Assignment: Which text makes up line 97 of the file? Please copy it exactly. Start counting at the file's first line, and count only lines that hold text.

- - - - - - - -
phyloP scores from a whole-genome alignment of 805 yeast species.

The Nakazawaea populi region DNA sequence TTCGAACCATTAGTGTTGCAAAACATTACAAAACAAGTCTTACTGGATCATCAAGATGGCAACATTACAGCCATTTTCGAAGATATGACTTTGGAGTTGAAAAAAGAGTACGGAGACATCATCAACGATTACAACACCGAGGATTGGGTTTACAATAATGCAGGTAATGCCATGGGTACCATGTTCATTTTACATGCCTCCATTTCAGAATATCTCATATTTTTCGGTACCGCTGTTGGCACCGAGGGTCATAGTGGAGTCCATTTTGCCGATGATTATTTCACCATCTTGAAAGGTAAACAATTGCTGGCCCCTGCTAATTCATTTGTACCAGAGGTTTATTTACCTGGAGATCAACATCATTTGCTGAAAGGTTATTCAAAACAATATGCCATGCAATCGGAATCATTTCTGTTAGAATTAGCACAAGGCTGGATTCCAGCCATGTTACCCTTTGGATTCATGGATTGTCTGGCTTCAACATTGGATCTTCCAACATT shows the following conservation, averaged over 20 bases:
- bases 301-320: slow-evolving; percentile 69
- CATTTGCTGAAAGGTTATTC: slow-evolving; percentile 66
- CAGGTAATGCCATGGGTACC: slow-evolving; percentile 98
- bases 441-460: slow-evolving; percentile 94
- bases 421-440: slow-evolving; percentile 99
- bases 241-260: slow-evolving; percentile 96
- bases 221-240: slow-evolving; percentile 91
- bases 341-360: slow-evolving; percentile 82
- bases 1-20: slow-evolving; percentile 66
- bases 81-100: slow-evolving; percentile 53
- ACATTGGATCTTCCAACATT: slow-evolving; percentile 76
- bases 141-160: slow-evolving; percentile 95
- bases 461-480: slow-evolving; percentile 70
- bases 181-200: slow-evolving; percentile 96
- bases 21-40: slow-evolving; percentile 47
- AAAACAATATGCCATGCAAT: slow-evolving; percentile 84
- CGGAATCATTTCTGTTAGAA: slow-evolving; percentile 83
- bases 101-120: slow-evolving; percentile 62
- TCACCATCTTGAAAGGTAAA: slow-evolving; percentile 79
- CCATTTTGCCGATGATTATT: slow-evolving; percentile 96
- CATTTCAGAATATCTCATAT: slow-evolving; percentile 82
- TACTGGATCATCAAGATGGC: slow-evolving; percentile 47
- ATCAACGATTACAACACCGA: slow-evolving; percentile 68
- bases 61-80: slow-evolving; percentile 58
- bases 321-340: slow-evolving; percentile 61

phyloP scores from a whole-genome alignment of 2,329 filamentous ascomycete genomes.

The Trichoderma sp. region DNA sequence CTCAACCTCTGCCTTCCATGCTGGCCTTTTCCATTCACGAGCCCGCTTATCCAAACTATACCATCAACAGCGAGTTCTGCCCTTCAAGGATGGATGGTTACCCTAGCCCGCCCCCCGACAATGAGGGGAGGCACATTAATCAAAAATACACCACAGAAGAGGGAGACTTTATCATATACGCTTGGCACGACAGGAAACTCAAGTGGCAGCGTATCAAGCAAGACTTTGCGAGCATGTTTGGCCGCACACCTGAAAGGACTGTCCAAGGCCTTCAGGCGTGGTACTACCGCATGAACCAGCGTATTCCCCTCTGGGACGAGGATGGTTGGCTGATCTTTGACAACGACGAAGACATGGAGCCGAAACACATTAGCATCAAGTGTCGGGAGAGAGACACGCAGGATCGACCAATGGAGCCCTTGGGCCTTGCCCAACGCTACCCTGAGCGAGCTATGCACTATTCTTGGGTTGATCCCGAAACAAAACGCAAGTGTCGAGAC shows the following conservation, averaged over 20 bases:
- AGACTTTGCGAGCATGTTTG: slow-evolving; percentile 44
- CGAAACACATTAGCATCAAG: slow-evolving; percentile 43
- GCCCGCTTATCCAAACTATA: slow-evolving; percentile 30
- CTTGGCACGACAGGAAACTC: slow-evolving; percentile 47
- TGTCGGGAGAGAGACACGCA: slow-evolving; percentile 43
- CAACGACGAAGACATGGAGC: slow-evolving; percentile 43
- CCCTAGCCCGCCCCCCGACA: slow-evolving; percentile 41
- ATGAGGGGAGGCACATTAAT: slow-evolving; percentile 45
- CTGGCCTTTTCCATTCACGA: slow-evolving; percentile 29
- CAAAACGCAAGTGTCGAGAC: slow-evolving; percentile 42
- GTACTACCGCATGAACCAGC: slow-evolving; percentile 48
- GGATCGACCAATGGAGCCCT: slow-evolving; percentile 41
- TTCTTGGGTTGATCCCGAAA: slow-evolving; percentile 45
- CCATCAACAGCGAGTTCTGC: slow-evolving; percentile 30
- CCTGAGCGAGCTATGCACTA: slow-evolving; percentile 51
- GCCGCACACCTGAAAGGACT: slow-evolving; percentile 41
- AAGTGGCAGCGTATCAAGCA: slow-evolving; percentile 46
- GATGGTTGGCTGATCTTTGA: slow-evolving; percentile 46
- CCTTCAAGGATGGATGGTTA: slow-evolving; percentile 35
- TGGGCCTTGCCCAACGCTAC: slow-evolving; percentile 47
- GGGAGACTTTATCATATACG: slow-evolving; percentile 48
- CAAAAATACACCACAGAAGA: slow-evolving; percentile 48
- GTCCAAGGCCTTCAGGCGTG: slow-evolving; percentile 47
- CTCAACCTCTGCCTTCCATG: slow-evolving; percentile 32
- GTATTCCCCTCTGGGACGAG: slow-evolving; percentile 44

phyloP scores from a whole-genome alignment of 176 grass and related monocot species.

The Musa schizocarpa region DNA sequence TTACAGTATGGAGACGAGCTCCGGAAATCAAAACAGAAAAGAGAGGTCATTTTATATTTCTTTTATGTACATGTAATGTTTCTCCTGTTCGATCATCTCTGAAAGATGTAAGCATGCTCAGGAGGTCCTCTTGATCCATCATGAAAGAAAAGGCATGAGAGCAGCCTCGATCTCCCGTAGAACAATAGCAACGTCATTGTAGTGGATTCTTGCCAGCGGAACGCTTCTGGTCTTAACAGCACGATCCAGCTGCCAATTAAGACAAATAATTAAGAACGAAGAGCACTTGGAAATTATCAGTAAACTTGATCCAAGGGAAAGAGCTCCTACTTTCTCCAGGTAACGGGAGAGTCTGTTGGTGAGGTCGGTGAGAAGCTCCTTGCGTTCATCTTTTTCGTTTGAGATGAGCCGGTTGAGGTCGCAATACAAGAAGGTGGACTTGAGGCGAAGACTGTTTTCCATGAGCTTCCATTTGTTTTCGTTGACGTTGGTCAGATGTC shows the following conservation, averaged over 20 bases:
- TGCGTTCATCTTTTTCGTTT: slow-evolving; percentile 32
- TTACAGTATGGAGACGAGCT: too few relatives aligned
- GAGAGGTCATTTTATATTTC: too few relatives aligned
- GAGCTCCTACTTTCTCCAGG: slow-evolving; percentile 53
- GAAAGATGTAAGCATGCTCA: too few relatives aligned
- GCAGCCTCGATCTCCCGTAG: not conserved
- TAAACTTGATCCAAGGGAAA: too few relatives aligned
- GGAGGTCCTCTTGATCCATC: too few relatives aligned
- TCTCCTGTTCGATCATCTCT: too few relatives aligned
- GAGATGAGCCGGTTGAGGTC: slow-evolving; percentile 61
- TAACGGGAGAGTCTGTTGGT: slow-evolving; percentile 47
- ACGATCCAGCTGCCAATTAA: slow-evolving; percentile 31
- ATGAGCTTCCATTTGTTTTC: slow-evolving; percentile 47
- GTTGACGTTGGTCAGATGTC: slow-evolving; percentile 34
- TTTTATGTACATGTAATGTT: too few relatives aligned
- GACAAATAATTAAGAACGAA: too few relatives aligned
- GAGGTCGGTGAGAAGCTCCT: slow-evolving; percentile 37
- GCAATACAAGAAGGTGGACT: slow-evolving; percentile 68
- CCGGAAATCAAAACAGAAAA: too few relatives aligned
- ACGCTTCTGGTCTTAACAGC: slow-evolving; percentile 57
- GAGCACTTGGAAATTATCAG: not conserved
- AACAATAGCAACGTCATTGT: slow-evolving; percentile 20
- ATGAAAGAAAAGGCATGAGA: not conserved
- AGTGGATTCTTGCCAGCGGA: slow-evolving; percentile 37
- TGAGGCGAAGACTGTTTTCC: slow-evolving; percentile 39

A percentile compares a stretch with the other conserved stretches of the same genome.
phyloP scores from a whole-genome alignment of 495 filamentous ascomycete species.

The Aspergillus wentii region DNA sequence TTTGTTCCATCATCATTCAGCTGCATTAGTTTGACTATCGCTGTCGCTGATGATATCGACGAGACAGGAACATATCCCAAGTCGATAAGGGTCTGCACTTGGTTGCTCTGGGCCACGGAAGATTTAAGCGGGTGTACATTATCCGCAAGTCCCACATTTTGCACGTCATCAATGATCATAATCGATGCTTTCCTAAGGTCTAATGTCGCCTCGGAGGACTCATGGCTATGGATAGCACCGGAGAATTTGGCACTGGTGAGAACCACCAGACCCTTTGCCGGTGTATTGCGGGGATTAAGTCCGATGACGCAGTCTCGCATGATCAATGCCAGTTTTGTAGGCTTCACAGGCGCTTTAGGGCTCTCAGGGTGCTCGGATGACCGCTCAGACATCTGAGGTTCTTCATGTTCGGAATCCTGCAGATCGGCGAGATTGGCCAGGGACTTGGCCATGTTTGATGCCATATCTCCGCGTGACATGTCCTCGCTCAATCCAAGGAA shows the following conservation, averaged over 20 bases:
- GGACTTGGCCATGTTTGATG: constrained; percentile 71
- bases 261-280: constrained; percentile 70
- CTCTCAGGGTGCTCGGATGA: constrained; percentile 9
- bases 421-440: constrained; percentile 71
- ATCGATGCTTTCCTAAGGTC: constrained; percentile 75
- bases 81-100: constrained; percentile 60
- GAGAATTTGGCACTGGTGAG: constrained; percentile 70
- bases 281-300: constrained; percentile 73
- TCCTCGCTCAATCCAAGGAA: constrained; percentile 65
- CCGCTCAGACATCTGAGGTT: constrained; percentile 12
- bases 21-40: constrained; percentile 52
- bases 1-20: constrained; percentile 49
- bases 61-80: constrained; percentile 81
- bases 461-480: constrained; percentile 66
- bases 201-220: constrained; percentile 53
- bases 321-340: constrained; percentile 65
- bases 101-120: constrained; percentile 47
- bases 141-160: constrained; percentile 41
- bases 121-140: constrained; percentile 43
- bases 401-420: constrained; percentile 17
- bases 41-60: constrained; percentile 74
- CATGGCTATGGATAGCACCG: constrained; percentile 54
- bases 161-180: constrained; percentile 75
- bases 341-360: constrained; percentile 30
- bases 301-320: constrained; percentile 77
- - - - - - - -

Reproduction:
- bases 61-80: constrained; percentile 81